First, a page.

Wiki Ceramic Knife and what do you get??

Kyocera ceramic knives

A ceramic knife is a knife made out of very hard ceramic, often zirconium oxide (ZrO2; also known as zirconia). These knives are usually produced by compacting zirconia powder using high pressure presses which apply a pressure of around 300 tons to produce blade-shaped blanks. These blanks are very brittle and fragile and can be shattered by a slight blow; special binders are used to retain the shape of the blank until the firing process. Like most ceramics these are consolidated into a dense and strong ceramic by solid-state sintering at approximately 1400 degrees Celsius for 5–12 hours in a high-temperature furnace. The result is a very hard and blunt blade which is then sharpened by grinding the edges with a diamond-dust-coated grinding wheel.

Zirconia is very hard; it ranks 8.5 on the Mohs scale of mineral hardness, compared to 6 to 6.5 for hardened steel, and 10 for diamond, giving a very hard edge that rarely needs sharpening. Ceramic blades can only be resharpened with a material harder than themselves; industrial grade diamond sharpeners are usually used.

Pure zirconium oxide is little used in industry due to its polymorphism. When heated from room temperature it goes through three phases: monoclinic, tetragonal, and cubic. Cooling to the monoclinic phase causes a large volume change, which often causes breakage. To alleviate this effect additives are utilized to stabilize the high-temperature phases and eliminate this volume change. Magnesium, calcium and yttrium are often used to stabilize the zirconium oxide; yttrium provides the best mechanical properties, yielding a characteristic mother-of-pearl appearance. The highest strength, and more importantly toughest, zirconia is produced with 3 mol% yttrium oxide yielding partially stabilized zirconia. This material consists of a mixture of tetragonal and cubic phase with a bending strength of nearly 1200MPa.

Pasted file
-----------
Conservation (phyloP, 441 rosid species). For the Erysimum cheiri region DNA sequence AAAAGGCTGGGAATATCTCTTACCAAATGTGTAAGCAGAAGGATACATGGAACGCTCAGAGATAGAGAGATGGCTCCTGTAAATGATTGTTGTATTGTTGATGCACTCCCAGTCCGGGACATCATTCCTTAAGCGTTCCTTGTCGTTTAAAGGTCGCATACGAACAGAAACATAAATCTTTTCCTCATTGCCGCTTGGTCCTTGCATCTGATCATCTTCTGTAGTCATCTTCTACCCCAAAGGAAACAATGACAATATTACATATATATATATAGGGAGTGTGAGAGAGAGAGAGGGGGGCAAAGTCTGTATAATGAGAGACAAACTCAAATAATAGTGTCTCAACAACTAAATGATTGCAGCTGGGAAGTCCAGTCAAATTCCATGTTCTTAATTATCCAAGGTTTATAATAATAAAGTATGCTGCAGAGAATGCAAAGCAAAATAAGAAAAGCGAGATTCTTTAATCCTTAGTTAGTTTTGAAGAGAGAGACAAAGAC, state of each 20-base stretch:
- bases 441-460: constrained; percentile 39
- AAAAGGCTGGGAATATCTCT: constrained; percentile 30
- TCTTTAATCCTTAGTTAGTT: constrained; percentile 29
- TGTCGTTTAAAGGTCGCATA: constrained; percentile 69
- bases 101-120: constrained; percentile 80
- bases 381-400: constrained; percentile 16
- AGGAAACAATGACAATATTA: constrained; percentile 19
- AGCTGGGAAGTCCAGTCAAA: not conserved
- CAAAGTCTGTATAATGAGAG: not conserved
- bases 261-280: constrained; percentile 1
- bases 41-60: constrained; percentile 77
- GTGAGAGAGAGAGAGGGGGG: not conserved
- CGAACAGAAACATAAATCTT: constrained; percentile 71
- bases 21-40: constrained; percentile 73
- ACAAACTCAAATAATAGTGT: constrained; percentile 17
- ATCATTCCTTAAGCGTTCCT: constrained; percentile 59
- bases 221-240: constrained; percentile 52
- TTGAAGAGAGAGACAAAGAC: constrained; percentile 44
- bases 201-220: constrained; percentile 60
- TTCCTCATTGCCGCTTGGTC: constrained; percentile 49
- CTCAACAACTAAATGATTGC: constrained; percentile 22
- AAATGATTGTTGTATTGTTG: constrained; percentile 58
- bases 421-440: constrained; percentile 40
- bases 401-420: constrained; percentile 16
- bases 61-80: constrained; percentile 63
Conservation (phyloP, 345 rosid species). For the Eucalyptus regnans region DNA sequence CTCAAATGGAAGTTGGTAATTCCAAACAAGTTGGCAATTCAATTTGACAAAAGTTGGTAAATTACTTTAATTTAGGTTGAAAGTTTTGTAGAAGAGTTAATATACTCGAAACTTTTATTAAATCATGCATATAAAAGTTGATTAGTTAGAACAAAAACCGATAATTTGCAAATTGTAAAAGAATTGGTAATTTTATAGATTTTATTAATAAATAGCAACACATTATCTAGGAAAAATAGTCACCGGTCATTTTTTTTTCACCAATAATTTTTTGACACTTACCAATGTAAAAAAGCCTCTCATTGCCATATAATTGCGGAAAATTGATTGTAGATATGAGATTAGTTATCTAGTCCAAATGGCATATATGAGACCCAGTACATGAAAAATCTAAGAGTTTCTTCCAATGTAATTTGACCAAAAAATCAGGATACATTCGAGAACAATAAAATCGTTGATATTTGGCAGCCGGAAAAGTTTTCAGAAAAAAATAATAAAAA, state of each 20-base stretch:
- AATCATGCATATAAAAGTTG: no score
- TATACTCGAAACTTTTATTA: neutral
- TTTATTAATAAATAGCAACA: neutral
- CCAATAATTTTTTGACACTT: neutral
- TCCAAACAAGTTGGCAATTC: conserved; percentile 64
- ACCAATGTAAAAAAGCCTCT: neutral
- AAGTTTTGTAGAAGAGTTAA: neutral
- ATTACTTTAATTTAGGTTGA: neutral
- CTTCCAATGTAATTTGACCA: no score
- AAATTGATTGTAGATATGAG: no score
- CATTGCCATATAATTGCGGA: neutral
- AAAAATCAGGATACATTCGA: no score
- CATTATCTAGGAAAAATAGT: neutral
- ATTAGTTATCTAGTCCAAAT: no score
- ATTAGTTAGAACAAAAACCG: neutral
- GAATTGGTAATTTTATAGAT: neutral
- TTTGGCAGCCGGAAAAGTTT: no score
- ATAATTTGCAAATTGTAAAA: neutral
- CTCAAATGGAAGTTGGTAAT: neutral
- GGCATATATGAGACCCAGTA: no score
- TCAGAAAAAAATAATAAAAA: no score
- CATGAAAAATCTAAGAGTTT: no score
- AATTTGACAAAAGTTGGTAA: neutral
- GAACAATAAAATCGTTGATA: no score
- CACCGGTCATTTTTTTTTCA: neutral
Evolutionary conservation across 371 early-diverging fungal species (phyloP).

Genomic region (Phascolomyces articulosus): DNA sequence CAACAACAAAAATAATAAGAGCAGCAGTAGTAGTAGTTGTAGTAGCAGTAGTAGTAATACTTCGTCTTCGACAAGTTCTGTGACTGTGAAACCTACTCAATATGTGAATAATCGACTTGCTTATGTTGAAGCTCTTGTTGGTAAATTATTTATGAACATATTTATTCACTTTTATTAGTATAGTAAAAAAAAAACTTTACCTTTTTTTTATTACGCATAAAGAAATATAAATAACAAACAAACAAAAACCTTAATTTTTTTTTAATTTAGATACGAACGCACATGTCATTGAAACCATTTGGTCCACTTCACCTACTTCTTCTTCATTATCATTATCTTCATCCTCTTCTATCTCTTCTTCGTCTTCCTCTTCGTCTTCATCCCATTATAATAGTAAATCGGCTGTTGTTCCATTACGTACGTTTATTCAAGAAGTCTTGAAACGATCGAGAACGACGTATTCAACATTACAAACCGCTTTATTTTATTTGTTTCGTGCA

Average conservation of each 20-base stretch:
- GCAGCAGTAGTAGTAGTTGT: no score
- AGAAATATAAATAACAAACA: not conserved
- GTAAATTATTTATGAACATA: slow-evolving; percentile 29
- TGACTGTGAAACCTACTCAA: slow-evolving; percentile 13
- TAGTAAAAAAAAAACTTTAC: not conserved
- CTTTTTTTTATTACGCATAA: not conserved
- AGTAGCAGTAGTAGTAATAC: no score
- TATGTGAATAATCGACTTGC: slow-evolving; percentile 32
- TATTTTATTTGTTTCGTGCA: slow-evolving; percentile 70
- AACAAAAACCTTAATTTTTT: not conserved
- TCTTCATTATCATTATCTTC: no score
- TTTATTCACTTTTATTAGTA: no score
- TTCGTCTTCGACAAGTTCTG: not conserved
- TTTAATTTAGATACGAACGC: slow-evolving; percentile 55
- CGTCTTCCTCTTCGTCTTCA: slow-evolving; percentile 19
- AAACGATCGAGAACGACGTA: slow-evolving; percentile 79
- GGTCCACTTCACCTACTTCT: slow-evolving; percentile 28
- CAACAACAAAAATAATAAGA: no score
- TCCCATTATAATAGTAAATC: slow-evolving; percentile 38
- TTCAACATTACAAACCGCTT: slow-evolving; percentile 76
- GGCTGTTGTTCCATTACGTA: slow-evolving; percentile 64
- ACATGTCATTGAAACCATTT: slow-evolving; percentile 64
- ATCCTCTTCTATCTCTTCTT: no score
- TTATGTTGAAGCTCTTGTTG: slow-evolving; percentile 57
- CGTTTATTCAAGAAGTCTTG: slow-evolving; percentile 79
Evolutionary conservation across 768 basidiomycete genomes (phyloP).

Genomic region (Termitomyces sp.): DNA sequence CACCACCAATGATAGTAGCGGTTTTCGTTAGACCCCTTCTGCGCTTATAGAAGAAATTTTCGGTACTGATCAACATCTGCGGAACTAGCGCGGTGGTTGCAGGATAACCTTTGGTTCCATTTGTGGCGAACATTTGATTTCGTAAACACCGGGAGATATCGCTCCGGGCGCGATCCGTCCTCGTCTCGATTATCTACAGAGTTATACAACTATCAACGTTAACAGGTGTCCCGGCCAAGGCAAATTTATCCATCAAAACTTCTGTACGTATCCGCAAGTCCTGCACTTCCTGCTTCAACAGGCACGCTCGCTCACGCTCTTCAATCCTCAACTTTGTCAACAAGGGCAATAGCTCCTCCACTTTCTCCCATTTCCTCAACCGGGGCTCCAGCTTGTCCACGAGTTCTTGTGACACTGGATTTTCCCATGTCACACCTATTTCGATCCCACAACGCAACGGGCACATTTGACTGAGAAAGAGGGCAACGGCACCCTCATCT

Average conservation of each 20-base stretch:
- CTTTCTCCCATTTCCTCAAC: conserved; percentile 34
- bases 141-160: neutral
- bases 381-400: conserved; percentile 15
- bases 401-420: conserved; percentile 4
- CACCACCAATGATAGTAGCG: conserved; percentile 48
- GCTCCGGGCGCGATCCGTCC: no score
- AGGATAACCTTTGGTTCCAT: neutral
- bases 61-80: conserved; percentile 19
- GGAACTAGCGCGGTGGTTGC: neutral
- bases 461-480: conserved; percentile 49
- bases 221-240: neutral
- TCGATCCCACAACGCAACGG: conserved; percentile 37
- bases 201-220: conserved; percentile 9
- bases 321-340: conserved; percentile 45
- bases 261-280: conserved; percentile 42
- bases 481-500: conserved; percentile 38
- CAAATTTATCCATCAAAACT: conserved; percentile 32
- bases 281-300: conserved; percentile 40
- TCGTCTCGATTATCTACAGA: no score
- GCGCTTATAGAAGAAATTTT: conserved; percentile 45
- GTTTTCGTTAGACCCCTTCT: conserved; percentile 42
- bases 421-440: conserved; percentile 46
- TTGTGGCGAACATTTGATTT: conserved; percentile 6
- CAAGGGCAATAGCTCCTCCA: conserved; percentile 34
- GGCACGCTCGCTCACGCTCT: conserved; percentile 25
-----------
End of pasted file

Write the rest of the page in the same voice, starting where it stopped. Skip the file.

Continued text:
Ceramic knives will not rust, leading to their use by SCUBA divers. They are also nonconductive and nonmagnetic, which can be useful for bomb disposal operations. Their chemical inertness to both acids and alkalis and their ability to retain a cutting edge far longer than forged metal knives makes them a very good culinary tool for slicing and cutting through boneless meat, vegetables and fruits. Since they are very brittle they cannot be used for chopping, cutting bones or frozen foods or for any application which tends to twist the blade such as prying, which may cause the cutting edge to chip or the blade to break free from the handle. The tips of these knives are resistant to rolling and pitting, but may break if dropped.

Several brands offer a black blade made by an extra firing or sintering via hot isostatic pressing (HIP), which improves the toughness of the blade, the main shortcoming of ceramic knife blades.

Ceramic knives present a security problem as ceramics are not detectable by metal detectors. To hinder misuse of concealed knives many manufacturers include some metal to ensure that they are detectable by standard equipment. Ceramic knives can be detected by extremely high frequency scanners (e.g. millimeter wave scanners).



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